PARIS — French voters divided their legislature among left, center and far right, with no single political faction getting even close to the majority needed for form a government. The risk of paralysis loomed Monday for the European Union’s second-largest economy.

President Emmanuel Macron gambled that his decision to call snap elections would give France a “moment of clarification,” but the outcome showed the opposite, less than three weeks before the start of the Paris Olympics thrusts the country on the international stage. France’s main share index opened with a dip in response to the vote.

According to the second-round results tallied early Monday, a leftist coalition surged to take the most seats in parliament. Macron’s centrists have the second-largest faction and the unpopular president will have to form alliances to run the government. Marine Le Pen’s far-right National Rally, which led in the first round of voting, came in third after political maneuvering to keep its candidates from power.

Prime Minister Gabriel Attal said he would present his resignation Monday, but could stay on through the Olympics or longer if needed. Newly elected and returning lawmakers were expected to arrive at the National Assembly to begin negotiations in earnest.

Macron himself will leave later in the week for a NATO summit in Washington.

Political deadlock could rattle markets and have far-ranging implications for the war in Ukraine, global diplomacy and Europe’s economic stability.

According to official results released early Monday, all three main blocs fell far short of the 289 seats needed to control the 577-seat National Assembly, the more powerful of France’s two legislative chambers.

The results showed just over 180 seats for the New Popular Front leftist coalition, which placed first, ahead of Macron’s centrist alliance, with more than 160 seats. Marine Le Pen’s far-right National Rally and its allies were restricted to third place, although their more than 140 seats were still way ahead of the party’s previous best showing of 89 seats in 2022.

Macron has three years remaining on his presidential term.

In announcing his resignation, Attal made clearer than ever his disapproval of Macron’s shock decision to call the election, saying “I didn’t choose this dissolution” of the outgoing National Assembly, where the president’s centrist alliance used to be single biggest group, albeit without an absolute majority.

Rather than rallying behind Macron as he’d hoped, millions took the vote as an opportunity to vent anger about inflation, crime, immigration and other grievances — including his style of government.

The New Popular Front’s leaders immediately pushed Macron to give them the first chance to form a government and propose a prime minister. The faction pledges to roll back many of Macron’s headline reforms, embark on a costly program of public spending, and take a tougher line against Israel because of its war with Hamas. But it’s not clear, even among the left, who could lead the government without alienating crucial allies.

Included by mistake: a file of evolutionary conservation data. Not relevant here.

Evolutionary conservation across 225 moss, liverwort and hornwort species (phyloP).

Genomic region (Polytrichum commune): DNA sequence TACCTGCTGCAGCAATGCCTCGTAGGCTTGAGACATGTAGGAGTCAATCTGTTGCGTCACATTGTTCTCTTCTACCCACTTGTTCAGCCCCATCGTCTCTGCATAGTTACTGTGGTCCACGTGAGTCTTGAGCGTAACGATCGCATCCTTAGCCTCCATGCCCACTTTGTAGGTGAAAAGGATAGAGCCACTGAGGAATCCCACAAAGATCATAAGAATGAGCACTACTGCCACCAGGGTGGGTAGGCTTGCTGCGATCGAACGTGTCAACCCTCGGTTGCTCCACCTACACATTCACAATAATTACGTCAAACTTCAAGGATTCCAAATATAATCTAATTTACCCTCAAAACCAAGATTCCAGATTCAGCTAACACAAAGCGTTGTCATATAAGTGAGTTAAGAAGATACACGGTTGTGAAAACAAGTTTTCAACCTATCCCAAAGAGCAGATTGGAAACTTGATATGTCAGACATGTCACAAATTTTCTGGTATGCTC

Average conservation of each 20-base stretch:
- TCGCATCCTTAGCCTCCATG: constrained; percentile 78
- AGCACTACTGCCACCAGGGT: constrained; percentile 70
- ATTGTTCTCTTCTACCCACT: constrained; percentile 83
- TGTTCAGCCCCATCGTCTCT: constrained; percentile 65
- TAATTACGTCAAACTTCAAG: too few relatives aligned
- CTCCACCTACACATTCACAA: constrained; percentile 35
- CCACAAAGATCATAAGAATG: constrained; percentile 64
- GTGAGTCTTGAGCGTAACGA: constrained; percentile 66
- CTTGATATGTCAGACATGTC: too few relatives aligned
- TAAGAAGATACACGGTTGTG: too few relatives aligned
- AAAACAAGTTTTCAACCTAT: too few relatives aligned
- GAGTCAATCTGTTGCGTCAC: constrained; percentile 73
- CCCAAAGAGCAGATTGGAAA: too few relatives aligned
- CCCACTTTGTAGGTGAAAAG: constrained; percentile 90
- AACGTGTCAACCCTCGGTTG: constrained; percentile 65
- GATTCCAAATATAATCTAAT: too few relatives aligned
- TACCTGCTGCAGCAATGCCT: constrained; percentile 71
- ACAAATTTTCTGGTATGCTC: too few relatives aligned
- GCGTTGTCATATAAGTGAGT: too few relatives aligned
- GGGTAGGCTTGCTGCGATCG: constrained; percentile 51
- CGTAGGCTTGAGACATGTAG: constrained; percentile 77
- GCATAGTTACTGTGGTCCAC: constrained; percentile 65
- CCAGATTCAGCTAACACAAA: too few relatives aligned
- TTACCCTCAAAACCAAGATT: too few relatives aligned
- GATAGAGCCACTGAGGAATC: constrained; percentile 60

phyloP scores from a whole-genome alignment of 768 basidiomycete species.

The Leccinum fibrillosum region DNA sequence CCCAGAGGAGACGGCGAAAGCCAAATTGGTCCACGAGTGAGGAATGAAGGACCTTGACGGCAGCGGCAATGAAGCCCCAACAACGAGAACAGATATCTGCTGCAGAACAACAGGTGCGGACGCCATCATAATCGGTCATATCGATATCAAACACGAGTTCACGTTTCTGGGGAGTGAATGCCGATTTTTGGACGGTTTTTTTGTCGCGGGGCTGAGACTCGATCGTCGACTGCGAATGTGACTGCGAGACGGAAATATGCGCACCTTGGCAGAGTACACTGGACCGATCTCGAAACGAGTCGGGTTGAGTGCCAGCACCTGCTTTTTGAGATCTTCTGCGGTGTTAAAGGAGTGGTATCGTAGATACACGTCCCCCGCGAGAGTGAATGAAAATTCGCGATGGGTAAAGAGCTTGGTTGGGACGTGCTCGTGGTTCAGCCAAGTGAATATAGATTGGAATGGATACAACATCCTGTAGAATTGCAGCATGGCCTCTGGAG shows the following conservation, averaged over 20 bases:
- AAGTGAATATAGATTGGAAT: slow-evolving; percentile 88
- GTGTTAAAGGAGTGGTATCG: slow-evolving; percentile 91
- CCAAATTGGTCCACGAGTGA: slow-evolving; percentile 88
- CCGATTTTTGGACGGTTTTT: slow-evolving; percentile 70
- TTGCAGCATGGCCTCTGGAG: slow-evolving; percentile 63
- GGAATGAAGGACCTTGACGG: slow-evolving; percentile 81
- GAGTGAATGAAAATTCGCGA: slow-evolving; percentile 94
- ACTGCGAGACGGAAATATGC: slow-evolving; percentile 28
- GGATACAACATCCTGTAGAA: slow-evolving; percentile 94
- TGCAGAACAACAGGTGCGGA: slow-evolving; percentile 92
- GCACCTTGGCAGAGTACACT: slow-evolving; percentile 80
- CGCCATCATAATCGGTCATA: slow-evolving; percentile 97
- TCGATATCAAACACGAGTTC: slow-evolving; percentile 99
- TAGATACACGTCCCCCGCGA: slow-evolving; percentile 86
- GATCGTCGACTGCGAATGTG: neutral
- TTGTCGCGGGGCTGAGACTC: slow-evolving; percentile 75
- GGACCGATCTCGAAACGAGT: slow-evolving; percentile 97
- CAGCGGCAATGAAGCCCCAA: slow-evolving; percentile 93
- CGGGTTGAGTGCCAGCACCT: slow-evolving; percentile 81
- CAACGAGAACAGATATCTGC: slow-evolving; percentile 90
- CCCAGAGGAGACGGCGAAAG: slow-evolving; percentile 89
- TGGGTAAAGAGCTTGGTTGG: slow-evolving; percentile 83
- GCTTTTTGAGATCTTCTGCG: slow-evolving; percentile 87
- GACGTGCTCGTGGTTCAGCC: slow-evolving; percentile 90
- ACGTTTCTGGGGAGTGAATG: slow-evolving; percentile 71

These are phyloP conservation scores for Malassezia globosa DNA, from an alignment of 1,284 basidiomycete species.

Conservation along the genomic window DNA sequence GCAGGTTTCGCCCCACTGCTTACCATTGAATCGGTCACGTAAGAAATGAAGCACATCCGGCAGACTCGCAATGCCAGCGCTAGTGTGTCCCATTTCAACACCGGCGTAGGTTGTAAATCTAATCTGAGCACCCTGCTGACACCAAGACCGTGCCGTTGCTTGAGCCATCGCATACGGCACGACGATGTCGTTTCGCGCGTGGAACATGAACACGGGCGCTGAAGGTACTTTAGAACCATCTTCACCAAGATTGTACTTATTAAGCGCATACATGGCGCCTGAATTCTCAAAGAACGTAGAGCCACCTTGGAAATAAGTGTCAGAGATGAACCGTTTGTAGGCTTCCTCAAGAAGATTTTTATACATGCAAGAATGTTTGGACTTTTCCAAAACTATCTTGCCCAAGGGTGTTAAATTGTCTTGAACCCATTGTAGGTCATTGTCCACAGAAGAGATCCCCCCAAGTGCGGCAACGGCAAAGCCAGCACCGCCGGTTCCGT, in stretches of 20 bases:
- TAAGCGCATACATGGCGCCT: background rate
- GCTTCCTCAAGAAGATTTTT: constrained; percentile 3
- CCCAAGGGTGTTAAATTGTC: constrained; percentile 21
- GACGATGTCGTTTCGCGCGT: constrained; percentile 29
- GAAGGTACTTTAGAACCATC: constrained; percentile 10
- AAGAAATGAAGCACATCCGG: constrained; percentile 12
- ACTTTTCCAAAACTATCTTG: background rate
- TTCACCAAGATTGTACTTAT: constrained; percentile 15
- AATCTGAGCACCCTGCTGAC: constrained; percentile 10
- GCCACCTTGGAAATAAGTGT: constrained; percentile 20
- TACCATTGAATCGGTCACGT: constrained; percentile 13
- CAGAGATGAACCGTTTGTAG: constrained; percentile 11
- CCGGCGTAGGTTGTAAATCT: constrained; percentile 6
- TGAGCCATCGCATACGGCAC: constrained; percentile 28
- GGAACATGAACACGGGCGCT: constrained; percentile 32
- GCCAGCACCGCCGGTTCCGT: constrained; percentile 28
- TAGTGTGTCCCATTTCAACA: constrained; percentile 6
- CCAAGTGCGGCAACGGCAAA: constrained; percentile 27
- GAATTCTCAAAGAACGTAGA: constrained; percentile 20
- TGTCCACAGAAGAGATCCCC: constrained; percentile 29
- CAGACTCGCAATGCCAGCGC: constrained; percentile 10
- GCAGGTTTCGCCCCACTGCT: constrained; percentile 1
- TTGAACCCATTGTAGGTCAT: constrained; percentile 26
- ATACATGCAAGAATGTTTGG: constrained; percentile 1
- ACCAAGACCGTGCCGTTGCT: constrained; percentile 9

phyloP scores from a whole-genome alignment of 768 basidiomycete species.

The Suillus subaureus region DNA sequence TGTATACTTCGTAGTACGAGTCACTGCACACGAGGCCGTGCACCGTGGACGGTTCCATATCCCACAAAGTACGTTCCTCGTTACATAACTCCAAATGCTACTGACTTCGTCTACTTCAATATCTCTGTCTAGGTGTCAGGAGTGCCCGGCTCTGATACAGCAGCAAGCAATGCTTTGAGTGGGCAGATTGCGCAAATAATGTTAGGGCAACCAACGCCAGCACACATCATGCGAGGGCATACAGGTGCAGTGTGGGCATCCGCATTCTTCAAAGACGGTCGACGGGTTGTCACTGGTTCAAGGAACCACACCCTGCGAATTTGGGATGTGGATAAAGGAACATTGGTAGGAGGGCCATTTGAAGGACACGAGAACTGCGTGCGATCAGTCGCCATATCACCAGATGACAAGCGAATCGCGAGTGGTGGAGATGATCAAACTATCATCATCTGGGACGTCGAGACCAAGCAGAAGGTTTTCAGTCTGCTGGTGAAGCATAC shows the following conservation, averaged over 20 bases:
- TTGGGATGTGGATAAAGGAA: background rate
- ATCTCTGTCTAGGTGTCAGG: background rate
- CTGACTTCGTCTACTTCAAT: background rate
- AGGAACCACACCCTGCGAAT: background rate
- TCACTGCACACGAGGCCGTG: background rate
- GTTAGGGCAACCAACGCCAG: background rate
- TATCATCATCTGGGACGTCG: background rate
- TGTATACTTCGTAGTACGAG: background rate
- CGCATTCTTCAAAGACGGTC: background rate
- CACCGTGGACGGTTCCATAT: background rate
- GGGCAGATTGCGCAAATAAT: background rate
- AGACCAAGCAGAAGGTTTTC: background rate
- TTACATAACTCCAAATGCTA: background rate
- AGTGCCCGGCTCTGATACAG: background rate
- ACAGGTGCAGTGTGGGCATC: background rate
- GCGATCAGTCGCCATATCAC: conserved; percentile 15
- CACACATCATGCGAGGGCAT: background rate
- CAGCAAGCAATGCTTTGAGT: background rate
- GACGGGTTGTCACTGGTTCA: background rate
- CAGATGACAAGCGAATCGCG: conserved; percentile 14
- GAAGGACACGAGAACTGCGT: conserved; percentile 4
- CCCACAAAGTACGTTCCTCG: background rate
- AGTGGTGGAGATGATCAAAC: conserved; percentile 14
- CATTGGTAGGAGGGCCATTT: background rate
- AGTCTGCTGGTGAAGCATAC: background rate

“We need someone who offers consensus,” said Olivier Faure, head of the Socialist Party, which joined the leftist coalition and was still sorting out how many seats it won on Monday.

Macron warns that the left’s economic program of many tens of billions of euros in public spending, partly financed by taxes on wealth and hikes for high earners, could be ruinous for France, already criticized by EU watchdogs for its debt.

A hung parliament is unknown territory for modern France.

Despite the uncertainty, supporters on the left cheered in Republique plaza in eastern Paris when the first results came in, with people spontaneously hugging strangers and several minutes of nonstop applause.

Marielle Castry, a medical secretary, was on the Metro in Paris when projected results were first announced.

“Everybody had their smartphones and were waiting for the results and then everybody was overjoyed,” said the 55-year-old. “I had been stressed out since June 9 and the European elections. … And now, I feel good. Relieved.”

The political agreement between the left and center to block the National Rally was largely successful. Many voters decided that keeping the far right from power was more important to them than anything else, backing its opponents in the runoff, even if they weren’t from the political camp they usually support.

“Disappointed, disappointed,” said far-right supporter Luc Doumont, 66. “Well, happy to see our progression, because for the past few years we’ve been doing better.”

National Rally leader Le Pen, who was expected to make a fourth run for the French presidency in 2027, said the elections laid the groundwork for “the victory of tomorrow.”

Racism and antisemitism marred the electoral campaign, along with Russian disinformation campaigns, and more than 50 candidates reported being physically attacked — highly unusual for France.

Unlike other countries in Europe that are more accustomed to coalition governments, France doesn’t have a tradition of lawmakers from rival political camps coming together to form a majority. France is also more centralized than many other European countries, with many more decisions made in Paris.

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Associated Press journalists Helena Alves, Diane Jeantet, Jade Le Deley, and Alex Turnbull in Paris and Barbara Surk in Nice, France, contributed to this report.

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Follow AP’s global election coverage at https://apnews.com/hub/global-elections/



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